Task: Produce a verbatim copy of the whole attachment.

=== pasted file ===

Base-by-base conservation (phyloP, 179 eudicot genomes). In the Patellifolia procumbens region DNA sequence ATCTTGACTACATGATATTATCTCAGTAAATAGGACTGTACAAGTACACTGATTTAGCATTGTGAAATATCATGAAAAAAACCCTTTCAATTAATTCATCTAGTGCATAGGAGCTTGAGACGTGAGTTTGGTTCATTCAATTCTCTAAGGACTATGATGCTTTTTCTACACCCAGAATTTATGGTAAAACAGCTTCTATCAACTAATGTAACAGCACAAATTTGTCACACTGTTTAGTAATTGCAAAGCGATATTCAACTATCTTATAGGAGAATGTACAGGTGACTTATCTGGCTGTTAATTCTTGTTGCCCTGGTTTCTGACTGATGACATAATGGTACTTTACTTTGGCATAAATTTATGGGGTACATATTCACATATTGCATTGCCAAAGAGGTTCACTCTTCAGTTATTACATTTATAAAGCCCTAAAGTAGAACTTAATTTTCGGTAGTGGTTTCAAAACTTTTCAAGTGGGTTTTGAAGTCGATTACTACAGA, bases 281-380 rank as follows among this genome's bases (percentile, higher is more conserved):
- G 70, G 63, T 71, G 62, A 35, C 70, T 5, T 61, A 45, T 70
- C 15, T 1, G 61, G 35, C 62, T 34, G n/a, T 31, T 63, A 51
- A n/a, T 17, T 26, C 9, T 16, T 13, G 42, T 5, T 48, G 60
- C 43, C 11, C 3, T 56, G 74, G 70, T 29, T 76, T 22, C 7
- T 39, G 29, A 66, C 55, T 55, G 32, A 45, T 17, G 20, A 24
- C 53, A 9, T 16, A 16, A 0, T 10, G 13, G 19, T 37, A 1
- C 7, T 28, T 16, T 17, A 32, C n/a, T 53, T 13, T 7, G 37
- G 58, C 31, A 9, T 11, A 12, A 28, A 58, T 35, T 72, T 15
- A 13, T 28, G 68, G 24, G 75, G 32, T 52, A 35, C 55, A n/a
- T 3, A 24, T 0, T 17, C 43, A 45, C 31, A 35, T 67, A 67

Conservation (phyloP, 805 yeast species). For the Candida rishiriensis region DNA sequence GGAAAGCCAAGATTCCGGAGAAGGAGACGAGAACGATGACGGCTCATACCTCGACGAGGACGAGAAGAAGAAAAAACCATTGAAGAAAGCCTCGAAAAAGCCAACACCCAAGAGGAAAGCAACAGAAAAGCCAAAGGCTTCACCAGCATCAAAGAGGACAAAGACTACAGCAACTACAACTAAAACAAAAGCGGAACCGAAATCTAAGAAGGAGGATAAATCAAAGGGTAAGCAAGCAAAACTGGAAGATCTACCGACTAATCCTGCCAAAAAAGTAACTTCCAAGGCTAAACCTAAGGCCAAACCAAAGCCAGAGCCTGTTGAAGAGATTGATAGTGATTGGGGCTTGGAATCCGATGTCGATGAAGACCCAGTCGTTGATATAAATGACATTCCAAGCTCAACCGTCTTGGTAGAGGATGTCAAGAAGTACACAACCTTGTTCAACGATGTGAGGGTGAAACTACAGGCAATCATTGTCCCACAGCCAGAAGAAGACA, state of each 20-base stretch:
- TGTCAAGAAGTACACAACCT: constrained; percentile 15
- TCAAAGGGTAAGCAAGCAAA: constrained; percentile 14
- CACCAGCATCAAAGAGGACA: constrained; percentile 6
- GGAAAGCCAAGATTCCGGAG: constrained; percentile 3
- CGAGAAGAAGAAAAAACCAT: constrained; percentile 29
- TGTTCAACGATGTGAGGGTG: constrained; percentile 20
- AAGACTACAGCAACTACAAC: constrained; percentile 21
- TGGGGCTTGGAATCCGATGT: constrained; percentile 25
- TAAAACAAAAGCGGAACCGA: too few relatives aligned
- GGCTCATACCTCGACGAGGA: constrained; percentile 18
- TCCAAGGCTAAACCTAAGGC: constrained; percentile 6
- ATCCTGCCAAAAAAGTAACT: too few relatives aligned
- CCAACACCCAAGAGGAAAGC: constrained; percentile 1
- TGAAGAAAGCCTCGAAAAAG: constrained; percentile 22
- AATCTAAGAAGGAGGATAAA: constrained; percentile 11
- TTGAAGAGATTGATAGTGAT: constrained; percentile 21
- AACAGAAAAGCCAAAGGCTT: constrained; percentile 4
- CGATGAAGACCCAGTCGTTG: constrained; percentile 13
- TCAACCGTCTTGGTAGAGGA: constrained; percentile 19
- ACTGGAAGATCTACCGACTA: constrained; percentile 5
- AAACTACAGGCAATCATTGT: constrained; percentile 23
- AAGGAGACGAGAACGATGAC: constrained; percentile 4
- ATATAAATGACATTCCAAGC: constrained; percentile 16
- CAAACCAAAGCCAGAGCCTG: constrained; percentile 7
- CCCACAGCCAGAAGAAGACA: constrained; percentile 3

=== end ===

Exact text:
Base-by-base conservation (phyloP, 179 eudicot genomes). In the Patellifolia procumbens region DNA sequence ATCTTGACTACATGATATTATCTCAGTAAATAGGACTGTACAAGTACACTGATTTAGCATTGTGAAATATCATGAAAAAAACCCTTTCAATTAATTCATCTAGTGCATAGGAGCTTGAGACGTGAGTTTGGTTCATTCAATTCTCTAAGGACTATGATGCTTTTTCTACACCCAGAATTTATGGTAAAACAGCTTCTATCAACTAATGTAACAGCACAAATTTGTCACACTGTTTAGTAATTGCAAAGCGATATTCAACTATCTTATAGGAGAATGTACAGGTGACTTATCTGGCTGTTAATTCTTGTTGCCCTGGTTTCTGACTGATGACATAATGGTACTTTACTTTGGCATAAATTTATGGGGTACATATTCACATATTGCATTGCCAAAGAGGTTCACTCTTCAGTTATTACATTTATAAAGCCCTAAAGTAGAACTTAATTTTCGGTAGTGGTTTCAAAACTTTTCAAGTGGGTTTTGAAGTCGATTACTACAGA, bases 281-380 rank as follows among this genome's bases (percentile, higher is more conserved):
- G 70, G 63, T 71, G 62, A 35, C 70, T 5, T 61, A 45, T 70
- C 15, T 1, G 61, G 35, C 62, T 34, G n/a, T 31, T 63, A 51
- A n/a, T 17, T 26, C 9, T 16, T 13, G 42, T 5, T 48, G 60
- C 43, C 11, C 3, T 56, G 74, G 70, T 29, T 76, T 22, C 7
- T 39, G 29, A 66, C 55, T 55, G 32, A 45, T 17, G 20, A 24
- C 53, A 9, T 16, A 16, A 0, T 10, G 13, G 19, T 37, A 1
- C 7, T 28, T 16, T 17, A 32, C n/a, T 53, T 13, T 7, G 37
- G 58, C 31, A 9, T 11, A 12, A 28, A 58, T 35, T 72, T 15
- A 13, T 28, G 68, G 24, G 75, G 32, T 52, A 35, C 55, A n/a
- T 3, A 24, T 0, T 17, C 43, A 45, C 31, A 35, T 67, A 67

Conservation (phyloP, 805 yeast species). For the Candida rishiriensis region DNA sequence GGAAAGCCAAGATTCCGGAGAAGGAGACGAGAACGATGACGGCTCATACCTCGACGAGGACGAGAAGAAGAAAAAACCATTGAAGAAAGCCTCGAAAAAGCCAACACCCAAGAGGAAAGCAACAGAAAAGCCAAAGGCTTCACCAGCATCAAAGAGGACAAAGACTACAGCAACTACAACTAAAACAAAAGCGGAACCGAAATCTAAGAAGGAGGATAAATCAAAGGGTAAGCAAGCAAAACTGGAAGATCTACCGACTAATCCTGCCAAAAAAGTAACTTCCAAGGCTAAACCTAAGGCCAAACCAAAGCCAGAGCCTGTTGAAGAGATTGATAGTGATTGGGGCTTGGAATCCGATGTCGATGAAGACCCAGTCGTTGATATAAATGACATTCCAAGCTCAACCGTCTTGGTAGAGGATGTCAAGAAGTACACAACCTTGTTCAACGATGTGAGGGTGAAACTACAGGCAATCATTGTCCCACAGCCAGAAGAAGACA, state of each 20-base stretch:
- TGTCAAGAAGTACACAACCT: constrained; percentile 15
- TCAAAGGGTAAGCAAGCAAA: constrained; percentile 14
- CACCAGCATCAAAGAGGACA: constrained; percentile 6
- GGAAAGCCAAGATTCCGGAG: constrained; percentile 3
- CGAGAAGAAGAAAAAACCAT: constrained; percentile 29
- TGTTCAACGATGTGAGGGTG: constrained; percentile 20
- AAGACTACAGCAACTACAAC: constrained; percentile 21
- TGGGGCTTGGAATCCGATGT: constrained; percentile 25
- TAAAACAAAAGCGGAACCGA: too few relatives aligned
- GGCTCATACCTCGACGAGGA: constrained; percentile 18
- TCCAAGGCTAAACCTAAGGC: constrained; percentile 6
- ATCCTGCCAAAAAAGTAACT: too few relatives aligned
- CCAACACCCAAGAGGAAAGC: constrained; percentile 1
- TGAAGAAAGCCTCGAAAAAG: constrained; percentile 22
- AATCTAAGAAGGAGGATAAA: constrained; percentile 11
- TTGAAGAGATTGATAGTGAT: constrained; percentile 21
- AACAGAAAAGCCAAAGGCTT: constrained; percentile 4
- CGATGAAGACCCAGTCGTTG: constrained; percentile 13
- TCAACCGTCTTGGTAGAGGA: constrained; percentile 19
- ACTGGAAGATCTACCGACTA: constrained; percentile 5
- AAACTACAGGCAATCATTGT: constrained; percentile 23
- AAGGAGACGAGAACGATGAC: constrained; percentile 4
- ATATAAATGACATTCCAAGC: constrained; percentile 16
- CAAACCAAAGCCAGAGCCTG: constrained; percentile 7
- CCCACAGCCAGAAGAAGACA: constrained; percentile 3